Sheffield pensioner Tony Foulds makes emotional visit to grave sites of Mi Amigo airmen
Sheffield pensioner Tony Foulds made an emotional visit to the grave sites of three US airmen who died in a plane crash that he witnessed as a young boy during the Second World War.
All 10 crew on board the badly damaged B-17 Flying Fortress, known as Mi Amigo, were killed when it plummeted from the skies and crashed into Endcliffe Park in 1944.
Tony, now aged 83, was one of a group of school children to witness the tragedy and has been diligently revisiting the site and tending to a park memorial for several decades.
His story hit the headlines across the world earlier this year and inspired a military flypast over Sheffield to mark 75 years since the tragedy in February.
Military and political leaders on both sides of the pond heralded this as a prime example of the enduring special relationship between the UK and US.
Ever since the momentous occasion Tony has struck up a friendship with US Ambassador Woody Johnson.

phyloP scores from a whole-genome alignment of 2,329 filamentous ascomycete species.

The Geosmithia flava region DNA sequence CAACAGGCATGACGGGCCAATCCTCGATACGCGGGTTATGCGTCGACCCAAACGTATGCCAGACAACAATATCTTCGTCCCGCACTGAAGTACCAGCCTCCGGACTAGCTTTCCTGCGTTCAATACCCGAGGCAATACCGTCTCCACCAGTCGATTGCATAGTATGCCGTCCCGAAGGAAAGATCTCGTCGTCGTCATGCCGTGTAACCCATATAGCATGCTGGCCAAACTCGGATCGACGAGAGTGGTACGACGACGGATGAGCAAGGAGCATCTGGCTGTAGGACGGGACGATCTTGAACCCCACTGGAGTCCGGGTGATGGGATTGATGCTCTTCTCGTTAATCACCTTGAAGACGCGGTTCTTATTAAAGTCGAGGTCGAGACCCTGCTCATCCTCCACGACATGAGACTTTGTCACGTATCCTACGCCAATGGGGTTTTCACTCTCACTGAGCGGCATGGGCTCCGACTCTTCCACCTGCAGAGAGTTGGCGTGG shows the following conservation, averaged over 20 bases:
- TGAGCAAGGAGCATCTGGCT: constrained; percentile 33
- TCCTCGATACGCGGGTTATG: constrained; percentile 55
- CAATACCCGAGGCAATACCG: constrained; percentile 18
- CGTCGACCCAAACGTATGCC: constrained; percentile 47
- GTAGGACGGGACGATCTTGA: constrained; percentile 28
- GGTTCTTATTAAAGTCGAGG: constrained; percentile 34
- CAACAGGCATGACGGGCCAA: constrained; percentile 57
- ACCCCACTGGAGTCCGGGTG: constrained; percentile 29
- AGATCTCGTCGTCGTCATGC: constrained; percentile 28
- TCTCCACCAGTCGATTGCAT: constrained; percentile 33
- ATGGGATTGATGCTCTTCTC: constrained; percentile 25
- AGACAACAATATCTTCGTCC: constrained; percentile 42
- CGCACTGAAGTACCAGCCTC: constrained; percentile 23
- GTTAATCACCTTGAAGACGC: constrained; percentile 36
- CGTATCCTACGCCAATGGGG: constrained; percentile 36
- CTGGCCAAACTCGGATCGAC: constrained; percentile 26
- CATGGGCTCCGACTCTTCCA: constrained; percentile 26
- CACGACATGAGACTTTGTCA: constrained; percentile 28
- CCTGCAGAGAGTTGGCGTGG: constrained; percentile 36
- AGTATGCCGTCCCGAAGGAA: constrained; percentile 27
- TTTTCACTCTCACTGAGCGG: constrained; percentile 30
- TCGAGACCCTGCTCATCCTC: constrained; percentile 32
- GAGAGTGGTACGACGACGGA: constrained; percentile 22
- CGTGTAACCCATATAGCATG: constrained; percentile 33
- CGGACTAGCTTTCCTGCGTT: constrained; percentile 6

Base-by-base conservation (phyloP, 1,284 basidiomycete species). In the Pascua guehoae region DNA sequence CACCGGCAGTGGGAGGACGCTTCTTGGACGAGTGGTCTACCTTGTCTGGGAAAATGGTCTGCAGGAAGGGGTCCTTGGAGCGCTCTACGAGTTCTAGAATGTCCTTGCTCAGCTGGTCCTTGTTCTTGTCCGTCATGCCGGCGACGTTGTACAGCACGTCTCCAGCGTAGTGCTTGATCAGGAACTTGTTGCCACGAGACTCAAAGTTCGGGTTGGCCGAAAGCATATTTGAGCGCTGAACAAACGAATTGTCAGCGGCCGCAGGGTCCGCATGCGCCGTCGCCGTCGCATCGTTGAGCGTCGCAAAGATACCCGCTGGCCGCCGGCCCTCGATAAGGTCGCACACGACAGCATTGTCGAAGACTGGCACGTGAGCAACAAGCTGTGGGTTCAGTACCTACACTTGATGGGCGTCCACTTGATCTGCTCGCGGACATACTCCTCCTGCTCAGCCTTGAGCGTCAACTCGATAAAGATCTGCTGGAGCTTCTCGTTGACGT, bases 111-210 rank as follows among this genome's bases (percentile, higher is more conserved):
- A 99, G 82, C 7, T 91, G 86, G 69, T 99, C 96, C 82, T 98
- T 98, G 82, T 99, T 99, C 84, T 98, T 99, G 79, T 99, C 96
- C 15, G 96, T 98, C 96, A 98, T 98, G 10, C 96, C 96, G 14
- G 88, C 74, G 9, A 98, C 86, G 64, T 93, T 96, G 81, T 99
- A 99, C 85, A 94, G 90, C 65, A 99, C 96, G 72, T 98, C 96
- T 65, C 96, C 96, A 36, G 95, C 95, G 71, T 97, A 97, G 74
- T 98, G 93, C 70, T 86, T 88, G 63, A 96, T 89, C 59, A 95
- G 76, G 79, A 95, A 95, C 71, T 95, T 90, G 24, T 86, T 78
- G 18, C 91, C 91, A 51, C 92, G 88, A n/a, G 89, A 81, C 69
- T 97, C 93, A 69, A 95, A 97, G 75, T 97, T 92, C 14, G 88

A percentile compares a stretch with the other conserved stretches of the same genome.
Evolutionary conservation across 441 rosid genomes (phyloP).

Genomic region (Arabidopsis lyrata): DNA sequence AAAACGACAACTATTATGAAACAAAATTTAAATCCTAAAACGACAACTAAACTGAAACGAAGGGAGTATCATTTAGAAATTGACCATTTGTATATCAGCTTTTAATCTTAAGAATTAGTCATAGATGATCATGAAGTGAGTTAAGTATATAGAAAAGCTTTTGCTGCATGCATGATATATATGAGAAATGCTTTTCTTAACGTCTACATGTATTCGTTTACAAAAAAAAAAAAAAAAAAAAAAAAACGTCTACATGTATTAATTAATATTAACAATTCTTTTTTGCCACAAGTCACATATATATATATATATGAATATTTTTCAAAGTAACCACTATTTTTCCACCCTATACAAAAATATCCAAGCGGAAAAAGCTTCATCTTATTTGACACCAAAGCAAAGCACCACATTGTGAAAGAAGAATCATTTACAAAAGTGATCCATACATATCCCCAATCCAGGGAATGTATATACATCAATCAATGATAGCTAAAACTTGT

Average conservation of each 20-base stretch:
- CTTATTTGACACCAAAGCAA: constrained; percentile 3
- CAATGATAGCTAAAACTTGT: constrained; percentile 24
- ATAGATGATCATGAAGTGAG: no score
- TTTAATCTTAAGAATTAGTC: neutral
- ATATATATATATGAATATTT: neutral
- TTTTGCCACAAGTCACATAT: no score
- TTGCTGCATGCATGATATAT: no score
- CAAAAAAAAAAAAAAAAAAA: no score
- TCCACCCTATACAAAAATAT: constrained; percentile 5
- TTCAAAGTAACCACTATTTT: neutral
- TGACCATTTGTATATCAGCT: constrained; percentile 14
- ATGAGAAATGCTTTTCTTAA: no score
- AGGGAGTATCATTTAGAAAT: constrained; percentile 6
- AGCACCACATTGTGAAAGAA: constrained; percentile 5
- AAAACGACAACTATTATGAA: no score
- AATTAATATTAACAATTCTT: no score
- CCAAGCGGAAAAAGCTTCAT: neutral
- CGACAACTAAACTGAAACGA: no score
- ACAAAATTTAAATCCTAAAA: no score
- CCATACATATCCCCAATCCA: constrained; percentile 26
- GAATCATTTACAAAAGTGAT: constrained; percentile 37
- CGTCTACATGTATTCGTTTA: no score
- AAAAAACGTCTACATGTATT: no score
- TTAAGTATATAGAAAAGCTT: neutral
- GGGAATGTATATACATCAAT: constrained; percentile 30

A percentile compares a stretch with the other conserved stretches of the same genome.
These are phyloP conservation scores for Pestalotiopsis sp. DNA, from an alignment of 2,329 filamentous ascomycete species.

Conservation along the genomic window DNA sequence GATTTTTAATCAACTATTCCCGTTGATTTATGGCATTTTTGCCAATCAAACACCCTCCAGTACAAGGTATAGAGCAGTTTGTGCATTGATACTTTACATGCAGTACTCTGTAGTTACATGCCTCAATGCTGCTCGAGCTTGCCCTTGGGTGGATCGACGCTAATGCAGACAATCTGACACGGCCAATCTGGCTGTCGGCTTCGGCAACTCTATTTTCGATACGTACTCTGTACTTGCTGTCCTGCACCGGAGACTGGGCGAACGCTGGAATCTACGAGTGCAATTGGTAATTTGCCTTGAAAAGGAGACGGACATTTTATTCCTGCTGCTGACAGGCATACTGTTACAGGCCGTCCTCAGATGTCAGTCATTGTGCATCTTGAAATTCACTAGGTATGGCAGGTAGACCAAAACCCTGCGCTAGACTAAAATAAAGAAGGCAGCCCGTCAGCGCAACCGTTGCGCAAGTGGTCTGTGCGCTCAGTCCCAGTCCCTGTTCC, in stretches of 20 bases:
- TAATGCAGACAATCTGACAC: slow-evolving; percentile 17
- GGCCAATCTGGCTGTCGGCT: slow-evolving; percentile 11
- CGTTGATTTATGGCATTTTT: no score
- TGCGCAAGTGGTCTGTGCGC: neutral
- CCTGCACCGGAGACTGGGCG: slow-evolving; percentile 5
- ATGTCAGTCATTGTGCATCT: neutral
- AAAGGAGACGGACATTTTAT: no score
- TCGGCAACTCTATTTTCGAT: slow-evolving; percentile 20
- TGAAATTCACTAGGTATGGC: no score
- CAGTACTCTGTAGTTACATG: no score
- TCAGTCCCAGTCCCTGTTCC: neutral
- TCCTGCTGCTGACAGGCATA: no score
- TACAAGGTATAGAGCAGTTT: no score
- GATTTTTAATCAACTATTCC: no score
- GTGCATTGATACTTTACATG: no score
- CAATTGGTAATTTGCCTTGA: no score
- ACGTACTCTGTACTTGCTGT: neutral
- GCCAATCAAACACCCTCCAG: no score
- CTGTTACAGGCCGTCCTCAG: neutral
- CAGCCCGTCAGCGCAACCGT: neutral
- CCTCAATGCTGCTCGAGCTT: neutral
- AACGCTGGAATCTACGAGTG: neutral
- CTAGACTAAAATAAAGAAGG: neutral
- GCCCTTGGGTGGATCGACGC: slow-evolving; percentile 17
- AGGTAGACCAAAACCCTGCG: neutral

And the distinguished statesman, who is America's most senior representative in the UK, invited the Lowedges grandfather-of-four to attend a D-Day memorial service at the Cambridge American Cemetery at the end of May.
He was given the chance to sit in the cockpit of a Flying Fortress – similar to the model that crashed in Sheffield – and also laid flowers at the gravesides of three of the crewmen who died in the Sheffield crash.
Tony said: “It was a very emotional day. I got to sit in the co-pilot seat and we went along a runway for a bit.
“It gave me a real sense of what it must have been like for those brave lads.”
The Mi Amigo had completed a daring day time raid on the Aalborg airfield in occupied Denmark but was hit in the attack and limped back over the North Sea.
It is believed the crew was attempting to make an emergency landing on the field – but when they spotted Tony and his friends on the grass they diverted and crashed into a nearby wooded area to avoid landing on them.
The pilot, lieutenant John Kriegshauser was awarded a posthumous Distinguished Flying Cross for minimising loss of life.
Their ultimate sacrifice left Tony with feelings of deep-seated guilt and he has visited the scene and tended to the memorial regularly ever since.